Update Nov. 5 7:55 a.m: Here's video of the crash.
Original: Nine skydivers and two pilots survived a mid-air crash at 12,000 feet this weekend after those aboard were able to safely parachute to the ground. Two of those aboard suffered minor injuries. The surreal crash along the Wisconsin-Minnesota border left one plane totally destroyed, forcing its pilot to eject to safety. The other plane was eventually able to land. Both planes were owned by Skydive Superior.
According to a local Fox affiliate, authorities still don't know why the two planes collided, though they were flying close to each other at the time, one following the other. Just before impact, the lead plane carried four people seconds away from jumping in formation, while the trailing plane carried five — two inside, two prepared to leap. It sounds like the crash shook off the prepared skydivers on impact, while the remaining two jumpers managed to get out of the trailing plane shortly after. The lead pilot ejected as his plane caught fire and began to break apart, using an emergency parachute to guide his descent. The other plane was in much better shape.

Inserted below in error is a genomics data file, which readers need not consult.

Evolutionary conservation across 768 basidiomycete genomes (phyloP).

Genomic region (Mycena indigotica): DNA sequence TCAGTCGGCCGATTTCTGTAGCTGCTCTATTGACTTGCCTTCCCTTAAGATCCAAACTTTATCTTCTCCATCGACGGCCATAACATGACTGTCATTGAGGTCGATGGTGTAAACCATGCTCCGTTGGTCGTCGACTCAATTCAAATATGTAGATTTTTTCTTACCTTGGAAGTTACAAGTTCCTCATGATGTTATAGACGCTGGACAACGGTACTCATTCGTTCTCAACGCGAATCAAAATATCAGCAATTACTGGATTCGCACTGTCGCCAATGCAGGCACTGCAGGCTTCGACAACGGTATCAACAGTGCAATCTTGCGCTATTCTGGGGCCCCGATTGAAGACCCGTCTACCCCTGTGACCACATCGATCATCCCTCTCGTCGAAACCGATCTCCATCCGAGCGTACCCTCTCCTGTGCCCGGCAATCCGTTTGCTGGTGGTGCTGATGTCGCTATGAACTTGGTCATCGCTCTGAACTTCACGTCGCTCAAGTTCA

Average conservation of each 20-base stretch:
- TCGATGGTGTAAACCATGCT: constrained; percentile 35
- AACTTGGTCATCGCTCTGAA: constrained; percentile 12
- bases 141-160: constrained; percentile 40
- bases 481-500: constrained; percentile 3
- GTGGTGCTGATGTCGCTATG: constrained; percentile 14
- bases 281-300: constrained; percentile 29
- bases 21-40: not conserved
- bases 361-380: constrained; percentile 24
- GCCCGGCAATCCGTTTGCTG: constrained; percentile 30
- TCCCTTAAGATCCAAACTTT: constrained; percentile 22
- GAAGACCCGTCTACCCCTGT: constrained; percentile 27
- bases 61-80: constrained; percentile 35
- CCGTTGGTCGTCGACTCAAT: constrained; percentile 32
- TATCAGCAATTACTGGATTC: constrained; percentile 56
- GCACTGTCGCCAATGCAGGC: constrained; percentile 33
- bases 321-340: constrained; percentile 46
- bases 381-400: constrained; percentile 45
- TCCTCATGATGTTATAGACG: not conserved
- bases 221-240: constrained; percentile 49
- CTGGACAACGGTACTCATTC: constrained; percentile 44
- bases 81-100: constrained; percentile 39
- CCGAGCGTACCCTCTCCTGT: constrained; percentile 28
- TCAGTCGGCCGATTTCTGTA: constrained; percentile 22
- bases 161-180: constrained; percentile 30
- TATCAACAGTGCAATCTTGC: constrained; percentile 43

Every skydiver except for the pilot was equipped with a steerable parachute, letting them land more or less where they were aiming for before the crash, anyway. All of the skydivers involved in the crash were experienced, including several instructors for Skydive Superior. One of them, Mike Robinson, described the debris falling from the destroyed plane as the group descended:
“We’re in free fall, so we’re falling about 120 miles an hour vertically down...But then we open our parachutes, and now all the sudden they’re falling faster than we are. … Fortunately, everybody kept it together so they just avoided (the debris).”
Of all those involved, the pilot in the lead plane that broke apart suffered the most serious injuries: he "was visibly bloodied about his face and shirt and had one hand wrapped in a garment," according to Superior Fire Department Battalion Chief Vern Johnson's comment to CNN. According to Robinson, the pilot may need some stitches, but was not "seriously hurt."
This article is from the archive of our partner The Wire.